Walking into a theatre should feel like the audience is being transported. As opposed to film or television, theatre has an immersive and experiential quality for viewers. Audiences, even if they’re behind that fourth wall and never interacted with, they still are taking the ride with the actors. Signature Theatre’s latest production, John, provides a true sense of place right when audiences enter the theatre. The set is an elaborate Bed and Breakfast in present-day Gettysburg, PA during Christmas time, featuring a Paris-themed dining area, a massive decorated Christmas tree and real working Christmas train scene, and many many creepy dolls and porcelain tchotchkes. John’s set designer Paige Hathaway, props master Becca Tuteur, and associate Props Master Pamela Weiner give an insiders look at how the B&B came together over one of the longest, and most rewarding design processes any of these women have experienced during their time at Signature.
Tuteur describes the plot of the play John as “a couple that are staying at this bed and breakfast because the man is obsessed with Civil War history. The play begins and the B&B is creepy and it’s weird and you’re taken aback by that but you soon realize that the proprietress, while eccentric, is fine and it’s the couple that’s weird and broken and damaged. This set is here to distract you from that realization for as long as possible.”
The set is truly a delightful distraction. There’s always some special detail wherever you look. That lived-in look on a set takes time. Tuteur tells me that she and Weiner started working on the props design since this past October. In January, they started collecting. Tuteur explains that that’s “insanely early” for them, when normally they start the process about a month before the first rehearsal (John’s first rehearsal was March 5).
When asked where they got their props for this show, Tuteur tells me most of their stuff is from Craigslist or eBay. She says to collect the things from Craigslist, like the Christmas Village, she drove up and down the east coast. The Christmas Village was from Pennsylvania. The couch is from Western Maryland and the coffee table is from New Jersey. Most of the figurines came from Signature’s storage from previous shows. Tuteur says that “80% of the dolls are from one woman. Which is terrifying.” There are A LOT of dolls.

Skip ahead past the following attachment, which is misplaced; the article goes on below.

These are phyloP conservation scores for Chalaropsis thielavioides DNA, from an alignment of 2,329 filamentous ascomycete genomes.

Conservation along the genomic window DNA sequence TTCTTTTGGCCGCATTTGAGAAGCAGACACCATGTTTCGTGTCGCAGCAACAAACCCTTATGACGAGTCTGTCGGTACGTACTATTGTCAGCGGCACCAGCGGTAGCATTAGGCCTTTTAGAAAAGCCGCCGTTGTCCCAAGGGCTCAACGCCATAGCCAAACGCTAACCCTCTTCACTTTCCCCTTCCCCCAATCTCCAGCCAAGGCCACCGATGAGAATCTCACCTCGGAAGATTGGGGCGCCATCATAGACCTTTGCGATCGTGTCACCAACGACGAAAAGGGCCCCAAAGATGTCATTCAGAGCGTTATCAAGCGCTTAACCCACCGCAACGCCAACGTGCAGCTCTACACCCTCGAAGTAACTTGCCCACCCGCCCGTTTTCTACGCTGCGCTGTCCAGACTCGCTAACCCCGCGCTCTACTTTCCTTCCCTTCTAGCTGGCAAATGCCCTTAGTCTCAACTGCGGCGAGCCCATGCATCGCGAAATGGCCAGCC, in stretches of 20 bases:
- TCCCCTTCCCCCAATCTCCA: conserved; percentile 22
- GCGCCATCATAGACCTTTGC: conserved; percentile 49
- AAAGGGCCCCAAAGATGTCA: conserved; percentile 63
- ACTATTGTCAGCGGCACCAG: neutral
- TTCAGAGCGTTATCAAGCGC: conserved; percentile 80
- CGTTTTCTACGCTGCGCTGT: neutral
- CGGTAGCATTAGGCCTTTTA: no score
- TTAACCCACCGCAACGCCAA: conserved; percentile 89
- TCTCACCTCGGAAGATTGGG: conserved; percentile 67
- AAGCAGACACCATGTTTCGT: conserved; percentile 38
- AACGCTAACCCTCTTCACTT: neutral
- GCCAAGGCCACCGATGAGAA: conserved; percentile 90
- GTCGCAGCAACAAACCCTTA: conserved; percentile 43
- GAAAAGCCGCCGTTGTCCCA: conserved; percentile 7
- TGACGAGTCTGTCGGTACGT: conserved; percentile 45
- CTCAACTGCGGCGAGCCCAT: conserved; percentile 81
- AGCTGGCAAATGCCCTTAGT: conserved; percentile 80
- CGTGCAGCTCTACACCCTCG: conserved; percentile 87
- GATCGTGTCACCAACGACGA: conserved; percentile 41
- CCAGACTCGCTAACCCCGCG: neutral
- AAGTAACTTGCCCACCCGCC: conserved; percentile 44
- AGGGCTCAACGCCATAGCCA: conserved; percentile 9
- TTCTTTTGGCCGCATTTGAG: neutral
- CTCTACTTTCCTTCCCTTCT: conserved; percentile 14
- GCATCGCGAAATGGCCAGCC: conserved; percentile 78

Some of the set pieces take some work to revamp by the crew. The large, imposing grandfather clock was partially from Wayfair.com (the top portion) but the theatre shop had to build the bottom portion to make the clock higher and more prominent-looking. There’s an electric train rigged to run off the light board and a real working player piano that were all made to work by the electrics department of the theatre.
There’s a large book shelf which is filled to the brim. While all the books are from Signature’s stock, they were individually chosen with care. Tuteur and Weiner discussed what kinds of books the B&B had to have and Tuteur insisted on a lot of Nancy Drew and Weiner wanted a bunch of encyclopedias.
So much of props and set design is creating atmosphere over functional use. In this very full set, besides the furniture, only about a handful of items get used by the actors in the performance. The functional train in the Christmas Village, the player piano, and a American Girl Samantha doll are just a few of them items that serve a purpose in the action of the play, the rest is pure mood setting.
Before any of the props details could be chosen, Hathaway had to design the set. A drawing of the set, known as a rendering, came from Hathaway studying the text of the play which is very specific about the atmosphere of the play. Hathaway recalls from her reading “that there are references to Mertis, the inn-keeper, has a lot of matter and taking very good care of it. The couple also says that there’s so much miniature stuff.There’s talk of miniature birds and a specific reference to the Samantha doll within the play.”
There are also references to the different regions of the set (which is the first floor of the B&B: dining area, entry way, stairs leading upstairs, and a living room area). Hathaway also did a lot of research on real B&Bs, even finding one that inspired the play setting with it’s real Paris-themed breakfast nook. From all that script study and research, she could then use her own creativity to set the tone. From the different color wall-paper choices (and the color palate in general) to the volume of dolls and figurines to the ability to have certain props be able to pull focus during the play and be very visible, Hathaway worked with the play’s director Joe Calarco to achieve her unique creative vision.
Even the configuration of the set is different than this space normally is set up. In Signature’s larger theatre space “Max,” the set is normally proscenium style (a traditional, frame-style set), but John’s set is done in a “jewel-box” style, situated in the corner of the theatre and the audience in a semi-circle around it. This creates almost a doll-house atmosphere and adds to the intimate vibe of the setting.
Hathaway gives a lot of credit to how hard this all-female design team worked together to pull off such an elaborate vision. “We had all the furniture in place by first rehearsal,” Hathaway explains. “That’s truly unheard of and so helpful for the actors and director to be able to fully live in this world.”